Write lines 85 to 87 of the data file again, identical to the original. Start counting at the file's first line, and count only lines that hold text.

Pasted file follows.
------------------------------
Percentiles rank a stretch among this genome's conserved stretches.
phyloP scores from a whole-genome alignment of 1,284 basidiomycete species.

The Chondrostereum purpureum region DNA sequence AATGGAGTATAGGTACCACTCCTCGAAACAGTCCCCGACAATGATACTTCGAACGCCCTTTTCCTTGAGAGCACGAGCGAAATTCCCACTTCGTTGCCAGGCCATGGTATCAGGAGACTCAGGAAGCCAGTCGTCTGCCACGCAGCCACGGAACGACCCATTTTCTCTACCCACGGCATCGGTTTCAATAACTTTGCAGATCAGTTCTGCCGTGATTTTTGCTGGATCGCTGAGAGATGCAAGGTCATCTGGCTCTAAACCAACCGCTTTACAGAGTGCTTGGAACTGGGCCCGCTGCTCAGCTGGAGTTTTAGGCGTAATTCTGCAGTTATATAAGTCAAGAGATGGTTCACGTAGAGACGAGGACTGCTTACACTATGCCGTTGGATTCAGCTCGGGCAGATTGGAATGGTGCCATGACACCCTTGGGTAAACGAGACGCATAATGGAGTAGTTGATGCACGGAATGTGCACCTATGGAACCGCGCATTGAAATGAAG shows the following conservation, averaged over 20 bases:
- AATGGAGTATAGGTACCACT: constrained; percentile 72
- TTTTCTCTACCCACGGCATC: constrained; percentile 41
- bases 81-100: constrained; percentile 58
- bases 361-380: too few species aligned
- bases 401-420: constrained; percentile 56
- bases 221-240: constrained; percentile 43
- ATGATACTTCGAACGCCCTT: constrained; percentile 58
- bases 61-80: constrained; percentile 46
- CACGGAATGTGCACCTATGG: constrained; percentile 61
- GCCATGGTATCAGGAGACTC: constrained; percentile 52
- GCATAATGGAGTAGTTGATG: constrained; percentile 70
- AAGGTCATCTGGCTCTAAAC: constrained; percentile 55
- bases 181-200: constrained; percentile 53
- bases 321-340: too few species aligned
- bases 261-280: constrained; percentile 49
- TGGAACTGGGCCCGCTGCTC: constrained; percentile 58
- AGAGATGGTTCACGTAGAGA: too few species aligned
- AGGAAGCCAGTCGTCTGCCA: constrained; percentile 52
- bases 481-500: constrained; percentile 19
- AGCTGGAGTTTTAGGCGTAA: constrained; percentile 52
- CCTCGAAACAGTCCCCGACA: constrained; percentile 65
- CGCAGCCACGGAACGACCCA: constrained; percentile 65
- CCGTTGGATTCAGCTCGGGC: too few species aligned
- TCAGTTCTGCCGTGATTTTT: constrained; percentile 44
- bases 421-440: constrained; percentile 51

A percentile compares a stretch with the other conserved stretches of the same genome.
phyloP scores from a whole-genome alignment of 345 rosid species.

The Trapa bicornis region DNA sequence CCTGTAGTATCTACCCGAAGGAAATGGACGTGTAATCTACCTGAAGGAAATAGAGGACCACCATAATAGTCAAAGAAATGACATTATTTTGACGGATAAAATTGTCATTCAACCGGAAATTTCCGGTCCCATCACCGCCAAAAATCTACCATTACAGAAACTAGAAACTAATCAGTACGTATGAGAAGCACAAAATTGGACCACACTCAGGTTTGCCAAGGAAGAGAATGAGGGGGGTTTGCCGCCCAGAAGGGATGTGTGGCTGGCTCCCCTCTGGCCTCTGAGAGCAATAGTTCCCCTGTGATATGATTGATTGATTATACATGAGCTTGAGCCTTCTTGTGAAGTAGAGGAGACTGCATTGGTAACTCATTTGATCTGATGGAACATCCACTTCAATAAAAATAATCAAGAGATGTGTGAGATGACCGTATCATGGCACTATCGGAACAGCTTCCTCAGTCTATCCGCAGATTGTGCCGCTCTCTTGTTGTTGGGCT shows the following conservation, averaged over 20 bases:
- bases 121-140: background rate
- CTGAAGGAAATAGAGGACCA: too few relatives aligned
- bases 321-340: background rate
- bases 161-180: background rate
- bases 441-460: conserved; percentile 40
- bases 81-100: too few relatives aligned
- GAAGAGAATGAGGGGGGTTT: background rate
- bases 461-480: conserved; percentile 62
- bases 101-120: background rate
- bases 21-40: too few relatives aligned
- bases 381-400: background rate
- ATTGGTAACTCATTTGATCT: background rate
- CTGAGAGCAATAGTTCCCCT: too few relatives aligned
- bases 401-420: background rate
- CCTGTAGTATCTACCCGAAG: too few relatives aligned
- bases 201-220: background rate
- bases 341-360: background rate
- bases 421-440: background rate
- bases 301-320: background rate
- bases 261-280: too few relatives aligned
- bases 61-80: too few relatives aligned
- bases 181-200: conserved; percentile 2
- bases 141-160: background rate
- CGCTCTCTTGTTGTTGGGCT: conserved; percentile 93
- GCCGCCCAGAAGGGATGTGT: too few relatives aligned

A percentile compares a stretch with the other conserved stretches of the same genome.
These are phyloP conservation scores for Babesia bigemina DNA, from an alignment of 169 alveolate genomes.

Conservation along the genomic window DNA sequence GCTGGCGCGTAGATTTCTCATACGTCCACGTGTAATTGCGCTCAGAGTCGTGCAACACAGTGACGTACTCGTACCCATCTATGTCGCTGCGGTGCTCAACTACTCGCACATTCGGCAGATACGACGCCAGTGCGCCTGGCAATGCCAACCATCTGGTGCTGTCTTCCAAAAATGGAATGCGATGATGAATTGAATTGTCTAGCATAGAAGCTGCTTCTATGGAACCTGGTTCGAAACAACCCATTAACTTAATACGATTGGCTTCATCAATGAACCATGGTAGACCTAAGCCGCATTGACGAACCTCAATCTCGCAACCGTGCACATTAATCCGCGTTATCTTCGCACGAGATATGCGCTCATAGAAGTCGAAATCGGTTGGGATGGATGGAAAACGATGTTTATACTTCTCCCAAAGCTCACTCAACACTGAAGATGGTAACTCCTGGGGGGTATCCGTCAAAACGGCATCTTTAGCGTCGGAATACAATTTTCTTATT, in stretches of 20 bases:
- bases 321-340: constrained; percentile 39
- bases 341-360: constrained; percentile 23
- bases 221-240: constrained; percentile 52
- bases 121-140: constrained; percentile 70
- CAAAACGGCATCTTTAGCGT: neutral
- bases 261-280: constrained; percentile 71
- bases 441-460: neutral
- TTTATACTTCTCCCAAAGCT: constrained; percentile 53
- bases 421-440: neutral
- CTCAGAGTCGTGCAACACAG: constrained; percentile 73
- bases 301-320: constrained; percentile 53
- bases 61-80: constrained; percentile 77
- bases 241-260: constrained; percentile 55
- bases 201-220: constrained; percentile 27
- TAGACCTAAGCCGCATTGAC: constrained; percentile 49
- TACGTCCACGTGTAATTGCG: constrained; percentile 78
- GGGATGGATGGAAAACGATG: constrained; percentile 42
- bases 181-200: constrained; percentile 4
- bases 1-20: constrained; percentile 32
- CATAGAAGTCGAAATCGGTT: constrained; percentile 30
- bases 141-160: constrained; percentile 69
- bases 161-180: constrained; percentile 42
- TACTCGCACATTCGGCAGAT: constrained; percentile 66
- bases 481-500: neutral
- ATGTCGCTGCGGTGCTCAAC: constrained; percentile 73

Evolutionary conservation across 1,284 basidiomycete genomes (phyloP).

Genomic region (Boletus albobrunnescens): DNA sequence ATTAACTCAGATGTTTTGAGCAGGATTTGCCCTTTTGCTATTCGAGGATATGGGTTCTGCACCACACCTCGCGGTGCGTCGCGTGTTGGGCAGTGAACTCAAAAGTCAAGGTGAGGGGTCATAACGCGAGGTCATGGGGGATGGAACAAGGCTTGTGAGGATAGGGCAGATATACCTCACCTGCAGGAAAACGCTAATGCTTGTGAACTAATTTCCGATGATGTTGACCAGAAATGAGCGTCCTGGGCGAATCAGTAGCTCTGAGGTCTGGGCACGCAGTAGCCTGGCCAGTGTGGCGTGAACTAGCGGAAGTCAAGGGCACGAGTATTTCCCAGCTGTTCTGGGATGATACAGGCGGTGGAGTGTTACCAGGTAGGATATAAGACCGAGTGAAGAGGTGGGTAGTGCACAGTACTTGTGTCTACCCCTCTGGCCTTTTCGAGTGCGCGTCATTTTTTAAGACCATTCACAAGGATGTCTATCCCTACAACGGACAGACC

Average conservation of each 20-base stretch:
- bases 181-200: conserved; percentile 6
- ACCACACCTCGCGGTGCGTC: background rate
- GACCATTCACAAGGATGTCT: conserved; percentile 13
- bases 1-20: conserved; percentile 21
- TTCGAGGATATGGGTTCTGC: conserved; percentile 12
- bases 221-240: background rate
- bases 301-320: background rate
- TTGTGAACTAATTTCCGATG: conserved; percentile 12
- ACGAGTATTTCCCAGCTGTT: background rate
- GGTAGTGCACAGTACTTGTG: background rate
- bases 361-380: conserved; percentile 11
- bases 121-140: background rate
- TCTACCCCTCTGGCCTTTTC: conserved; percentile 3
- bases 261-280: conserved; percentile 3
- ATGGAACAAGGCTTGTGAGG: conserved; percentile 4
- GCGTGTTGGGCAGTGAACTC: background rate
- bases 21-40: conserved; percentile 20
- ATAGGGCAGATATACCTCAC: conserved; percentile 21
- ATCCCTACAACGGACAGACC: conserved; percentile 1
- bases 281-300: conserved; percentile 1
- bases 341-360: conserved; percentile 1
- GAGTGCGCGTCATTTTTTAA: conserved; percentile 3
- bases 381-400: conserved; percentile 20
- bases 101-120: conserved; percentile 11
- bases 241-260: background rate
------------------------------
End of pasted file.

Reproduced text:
Evolutionary conservation across 1,284 basidiomycete genomes (phyloP).

Genomic region (Boletus albobrunnescens): DNA sequence ATTAACTCAGATGTTTTGAGCAGGATTTGCCCTTTTGCTATTCGAGGATATGGGTTCTGCACCACACCTCGCGGTGCGTCGCGTGTTGGGCAGTGAACTCAAAAGTCAAGGTGAGGGGTCATAACGCGAGGTCATGGGGGATGGAACAAGGCTTGTGAGGATAGGGCAGATATACCTCACCTGCAGGAAAACGCTAATGCTTGTGAACTAATTTCCGATGATGTTGACCAGAAATGAGCGTCCTGGGCGAATCAGTAGCTCTGAGGTCTGGGCACGCAGTAGCCTGGCCAGTGTGGCGTGAACTAGCGGAAGTCAAGGGCACGAGTATTTCCCAGCTGTTCTGGGATGATACAGGCGGTGGAGTGTTACCAGGTAGGATATAAGACCGAGTGAAGAGGTGGGTAGTGCACAGTACTTGTGTCTACCCCTCTGGCCTTTTCGAGTGCGCGTCATTTTTTAAGACCATTCACAAGGATGTCTATCCCTACAACGGACAGACC

Average conservation of each 20-base stretch: